A Semi-Automated Object-Based Image Analysis Approach for Landslide Delineation
Feizizadeh, Bakhtiar1; Blaschke, Thomas2
1University of Salzburg, University of Tabriz; 2University of Salzburg, AUSTRIA
Object-based image analysis (OBIA) aims to delineate readily usable objects from imagery while at the same time combining image processing and GIS functionalities in order to utilize spectral and contextual information in an integrative way. The main objective of this research is to establish a semi-automated object-based image analysis approach for landslide delineation in the northern-west of Iran. The OBIA has demonstrated a high potential for analysing imagery with high spatial resolution. In the context of landslide delineation and landslide mapping, OBIA is used to subdivide images into meaningful homogeneous regions or segments based on morphometric properties of landslides such as shape, size, geometry and topological features. After aggregation and optimization of the segments they can be classified by incorporating expert knowledge. According this explanation, our research methodology to detect and delineate landslides is based on a) a calibration step which translates qualitative indicators derived from expert knowledge into quantitative indicators and b) a validation step which allows testing the relevance of these indicators to detect landslides. For this to happen, we use IRS-1D and SPOT-5 satellite images. At the first stage, object generation was carried out by applying a multiresolution segmentation algorithm. The multiresolution segmentation implemented in eCognition was employed for the initial segmentation, parameterized according to the specific needs for the mapping of landslides, and incorporated in a multi-scale optimization routine. In order to figure out a proper scale parameter, the segmentation process was performed using a total of five scale parameters (5, 7, 8, 9 and 10) with the same shape (0.3) and compactness (0.5) factors, where, in each step the result of the previous segmentation cycle became the sub-object level, and according to the next larger scale factor a number of objects were merged to create a super-object level.
In respective step the landslides were characterized using a DEM and its derivatives (slope, flow direction) and parameters calculated from the optical image data (NDVI and brightness). Additionally, textural features were utilized to detect landslides. Three main stages were performed to detect landslides. In the first stage during the rule-based classification ‘landslides areas’ were separated from ‘non-landslide areas’ segments using slope and DEM parameters. In following, based on results of first stage totally 2662 image objects were identified as landslide candidates. Respectively in the second stage the spectral information including brightness and NDVI were taken into account of classification and finally in the third stage the identified landslide objects were refined using flow direction based texture measure GLCM. The following equation shows the procedure of detected landslides:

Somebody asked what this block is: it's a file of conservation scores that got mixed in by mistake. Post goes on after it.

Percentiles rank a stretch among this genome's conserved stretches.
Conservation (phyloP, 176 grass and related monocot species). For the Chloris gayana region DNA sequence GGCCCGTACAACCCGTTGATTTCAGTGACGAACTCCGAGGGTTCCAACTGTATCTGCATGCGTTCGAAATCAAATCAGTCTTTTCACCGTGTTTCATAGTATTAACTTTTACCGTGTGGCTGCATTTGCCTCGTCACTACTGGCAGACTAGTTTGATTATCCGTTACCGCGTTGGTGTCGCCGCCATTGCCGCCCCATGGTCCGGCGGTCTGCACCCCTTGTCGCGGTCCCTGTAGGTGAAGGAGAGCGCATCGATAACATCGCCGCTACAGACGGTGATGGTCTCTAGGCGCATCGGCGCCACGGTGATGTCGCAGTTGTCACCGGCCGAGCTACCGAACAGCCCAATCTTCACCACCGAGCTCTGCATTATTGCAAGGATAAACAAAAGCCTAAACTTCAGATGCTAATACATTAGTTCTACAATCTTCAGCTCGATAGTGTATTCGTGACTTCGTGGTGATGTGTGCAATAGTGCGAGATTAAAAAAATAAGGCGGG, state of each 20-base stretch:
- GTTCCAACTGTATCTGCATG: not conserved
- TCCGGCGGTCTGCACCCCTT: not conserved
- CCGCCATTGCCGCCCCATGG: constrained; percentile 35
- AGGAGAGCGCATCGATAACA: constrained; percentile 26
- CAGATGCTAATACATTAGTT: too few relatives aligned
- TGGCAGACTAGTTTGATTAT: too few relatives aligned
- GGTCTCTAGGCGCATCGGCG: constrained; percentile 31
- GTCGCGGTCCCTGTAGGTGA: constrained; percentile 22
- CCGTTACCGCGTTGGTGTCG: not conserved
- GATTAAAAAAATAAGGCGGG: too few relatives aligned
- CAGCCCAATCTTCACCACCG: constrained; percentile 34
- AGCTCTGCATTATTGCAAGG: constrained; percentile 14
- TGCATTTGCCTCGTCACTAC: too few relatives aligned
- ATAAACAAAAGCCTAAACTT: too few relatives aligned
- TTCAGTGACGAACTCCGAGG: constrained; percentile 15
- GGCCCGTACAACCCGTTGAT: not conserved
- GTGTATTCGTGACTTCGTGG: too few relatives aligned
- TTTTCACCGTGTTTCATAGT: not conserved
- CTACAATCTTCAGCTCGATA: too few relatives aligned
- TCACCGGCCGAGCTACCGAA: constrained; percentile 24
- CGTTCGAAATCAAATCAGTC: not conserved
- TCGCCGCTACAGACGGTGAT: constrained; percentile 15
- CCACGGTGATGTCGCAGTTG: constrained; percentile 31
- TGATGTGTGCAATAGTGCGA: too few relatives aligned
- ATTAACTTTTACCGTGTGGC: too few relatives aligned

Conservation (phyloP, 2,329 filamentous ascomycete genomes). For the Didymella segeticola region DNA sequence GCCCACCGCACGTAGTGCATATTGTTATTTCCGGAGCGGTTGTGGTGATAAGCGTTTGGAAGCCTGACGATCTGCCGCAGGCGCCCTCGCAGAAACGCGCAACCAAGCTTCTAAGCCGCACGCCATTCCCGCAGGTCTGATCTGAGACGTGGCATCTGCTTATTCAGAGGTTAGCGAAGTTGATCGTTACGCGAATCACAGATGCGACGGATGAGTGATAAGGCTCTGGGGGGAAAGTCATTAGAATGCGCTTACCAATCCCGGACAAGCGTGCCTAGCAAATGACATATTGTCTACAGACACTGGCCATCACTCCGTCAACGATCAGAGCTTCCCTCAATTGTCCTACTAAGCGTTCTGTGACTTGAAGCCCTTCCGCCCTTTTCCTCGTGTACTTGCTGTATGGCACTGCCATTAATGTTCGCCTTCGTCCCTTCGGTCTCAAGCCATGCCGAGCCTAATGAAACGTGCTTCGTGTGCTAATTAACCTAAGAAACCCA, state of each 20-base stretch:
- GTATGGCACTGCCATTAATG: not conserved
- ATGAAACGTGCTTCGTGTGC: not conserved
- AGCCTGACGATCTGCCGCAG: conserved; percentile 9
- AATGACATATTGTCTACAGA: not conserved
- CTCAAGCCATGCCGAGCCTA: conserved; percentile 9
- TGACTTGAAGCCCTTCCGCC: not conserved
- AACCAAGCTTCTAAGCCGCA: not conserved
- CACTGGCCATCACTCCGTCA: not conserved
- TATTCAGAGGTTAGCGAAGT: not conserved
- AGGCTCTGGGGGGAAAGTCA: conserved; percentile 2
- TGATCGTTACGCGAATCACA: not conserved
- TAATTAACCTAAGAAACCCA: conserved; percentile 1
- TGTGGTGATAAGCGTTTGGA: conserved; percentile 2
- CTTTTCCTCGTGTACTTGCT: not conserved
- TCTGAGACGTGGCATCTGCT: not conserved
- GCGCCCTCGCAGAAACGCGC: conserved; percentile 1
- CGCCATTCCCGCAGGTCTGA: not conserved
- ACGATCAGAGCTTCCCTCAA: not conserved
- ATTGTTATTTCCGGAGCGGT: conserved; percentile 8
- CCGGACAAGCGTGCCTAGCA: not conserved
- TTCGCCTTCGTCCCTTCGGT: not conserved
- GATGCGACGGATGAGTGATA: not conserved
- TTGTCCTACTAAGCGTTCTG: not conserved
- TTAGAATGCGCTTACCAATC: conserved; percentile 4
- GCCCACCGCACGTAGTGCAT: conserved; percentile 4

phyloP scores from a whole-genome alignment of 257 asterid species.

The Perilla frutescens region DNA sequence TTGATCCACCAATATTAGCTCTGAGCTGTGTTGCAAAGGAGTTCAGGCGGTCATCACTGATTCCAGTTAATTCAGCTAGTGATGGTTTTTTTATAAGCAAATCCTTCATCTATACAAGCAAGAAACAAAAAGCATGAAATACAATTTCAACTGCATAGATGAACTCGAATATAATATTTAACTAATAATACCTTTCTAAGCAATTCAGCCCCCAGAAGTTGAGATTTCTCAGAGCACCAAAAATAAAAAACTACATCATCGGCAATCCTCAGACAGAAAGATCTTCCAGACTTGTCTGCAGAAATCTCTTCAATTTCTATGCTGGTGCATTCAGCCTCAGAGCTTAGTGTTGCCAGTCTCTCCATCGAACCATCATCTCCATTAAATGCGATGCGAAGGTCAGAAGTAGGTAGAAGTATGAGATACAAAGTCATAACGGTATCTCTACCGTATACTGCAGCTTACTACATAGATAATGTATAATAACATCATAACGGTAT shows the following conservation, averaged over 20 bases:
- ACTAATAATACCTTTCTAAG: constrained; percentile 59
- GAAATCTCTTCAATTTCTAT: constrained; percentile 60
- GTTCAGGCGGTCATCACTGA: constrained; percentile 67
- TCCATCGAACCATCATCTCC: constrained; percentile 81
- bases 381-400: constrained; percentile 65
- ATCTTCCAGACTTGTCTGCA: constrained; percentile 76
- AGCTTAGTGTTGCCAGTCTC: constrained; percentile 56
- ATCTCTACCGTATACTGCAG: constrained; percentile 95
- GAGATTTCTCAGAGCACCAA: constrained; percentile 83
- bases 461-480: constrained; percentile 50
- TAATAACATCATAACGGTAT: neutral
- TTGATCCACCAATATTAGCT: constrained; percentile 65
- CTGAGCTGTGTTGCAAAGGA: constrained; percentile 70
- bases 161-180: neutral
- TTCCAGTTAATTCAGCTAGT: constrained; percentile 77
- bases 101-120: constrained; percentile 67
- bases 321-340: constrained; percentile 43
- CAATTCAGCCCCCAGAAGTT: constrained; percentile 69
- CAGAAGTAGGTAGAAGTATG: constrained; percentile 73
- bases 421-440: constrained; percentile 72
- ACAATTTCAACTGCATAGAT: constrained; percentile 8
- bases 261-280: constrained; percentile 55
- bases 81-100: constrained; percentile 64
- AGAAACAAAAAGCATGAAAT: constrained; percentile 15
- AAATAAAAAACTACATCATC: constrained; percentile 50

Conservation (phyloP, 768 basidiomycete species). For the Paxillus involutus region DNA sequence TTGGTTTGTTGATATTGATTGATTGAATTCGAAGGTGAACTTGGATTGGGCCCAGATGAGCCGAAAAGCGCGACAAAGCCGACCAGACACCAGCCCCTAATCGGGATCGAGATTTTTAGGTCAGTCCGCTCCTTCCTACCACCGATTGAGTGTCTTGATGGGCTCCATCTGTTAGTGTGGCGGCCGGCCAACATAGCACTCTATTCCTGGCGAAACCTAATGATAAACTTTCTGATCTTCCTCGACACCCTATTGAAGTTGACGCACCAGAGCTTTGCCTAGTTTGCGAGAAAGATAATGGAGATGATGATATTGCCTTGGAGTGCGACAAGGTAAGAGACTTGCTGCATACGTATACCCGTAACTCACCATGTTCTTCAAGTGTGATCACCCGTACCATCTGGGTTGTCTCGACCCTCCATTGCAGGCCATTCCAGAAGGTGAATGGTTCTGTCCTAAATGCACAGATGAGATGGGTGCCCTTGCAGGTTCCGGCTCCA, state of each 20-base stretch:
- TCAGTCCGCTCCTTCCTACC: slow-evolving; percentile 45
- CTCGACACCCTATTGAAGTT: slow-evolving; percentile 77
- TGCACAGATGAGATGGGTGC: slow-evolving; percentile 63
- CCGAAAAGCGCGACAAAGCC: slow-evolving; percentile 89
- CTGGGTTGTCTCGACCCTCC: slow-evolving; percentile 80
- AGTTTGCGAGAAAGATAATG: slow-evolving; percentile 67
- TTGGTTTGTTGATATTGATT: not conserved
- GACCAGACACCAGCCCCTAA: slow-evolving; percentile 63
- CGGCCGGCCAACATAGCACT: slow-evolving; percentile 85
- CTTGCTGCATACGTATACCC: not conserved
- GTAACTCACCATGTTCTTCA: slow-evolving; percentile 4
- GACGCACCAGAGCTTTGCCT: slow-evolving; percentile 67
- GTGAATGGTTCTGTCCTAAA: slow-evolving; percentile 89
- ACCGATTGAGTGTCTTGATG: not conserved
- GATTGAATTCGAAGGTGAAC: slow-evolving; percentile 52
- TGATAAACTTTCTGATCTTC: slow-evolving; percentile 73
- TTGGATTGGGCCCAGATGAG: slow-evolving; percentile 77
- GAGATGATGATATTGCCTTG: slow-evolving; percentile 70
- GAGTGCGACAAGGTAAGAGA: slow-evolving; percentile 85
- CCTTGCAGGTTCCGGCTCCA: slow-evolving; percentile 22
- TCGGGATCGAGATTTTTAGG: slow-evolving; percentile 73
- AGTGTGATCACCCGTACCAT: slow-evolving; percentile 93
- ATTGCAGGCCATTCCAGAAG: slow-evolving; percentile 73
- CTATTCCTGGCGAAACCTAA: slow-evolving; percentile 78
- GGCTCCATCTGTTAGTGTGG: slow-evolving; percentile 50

Object based landslide detection = (Slope) + (Elevation) + (IRS-ID Brightens) + (SPOT Brightens) + (SPOT NDVI) + (GLCM ﬂow dir Cnt) + (GLCM ﬂow dir Cor) + (GLCM ﬂow dir Ent) + (GLCM ﬂow dir StdDev) + (GLCM ﬂow dir Cnt Mean) + (GLCMs ratio )
Based on this approach totally 147 landslide object were identified and the area affected by landslides were measured approximately 67.50 hectares. A sequence of feature selection, object classification and error balancing was developed and tested using the available datasets and then compared to a current landslide inventory of the study area. In doing so, the 109 landslide GPS points were used as ground truth data to measure the accuracy of the semi-automatically detected landslides. In order to reveal the accuracy an error matrix giving an overall accuracy was calculated. The overall accuracy of about 93 % shows the high reliability of the semi-automatically obtained landslide inventory. The results confirm the potential of OBIA to derive detailed and accurate information for landslide delineation from satellite images at multiple scales and highlight the importance of landslide monitoring for management implications. However, we conclude that there is a potentiality to improve the accuracy either by considering further parameters during rule-based classification or using satellite images with a higher spatial resolution. We also conclude that the information obtained through this research can support further landslide studies in this area (e.g. landslide susceptibility mapping, landslide risk assessment) by means of preparing detailed information for validation of results and assessing their accuracy. It may as well support local decision makers in their efforts being made regarding the mitigation of future landslide hazards in the northern-west of Iran.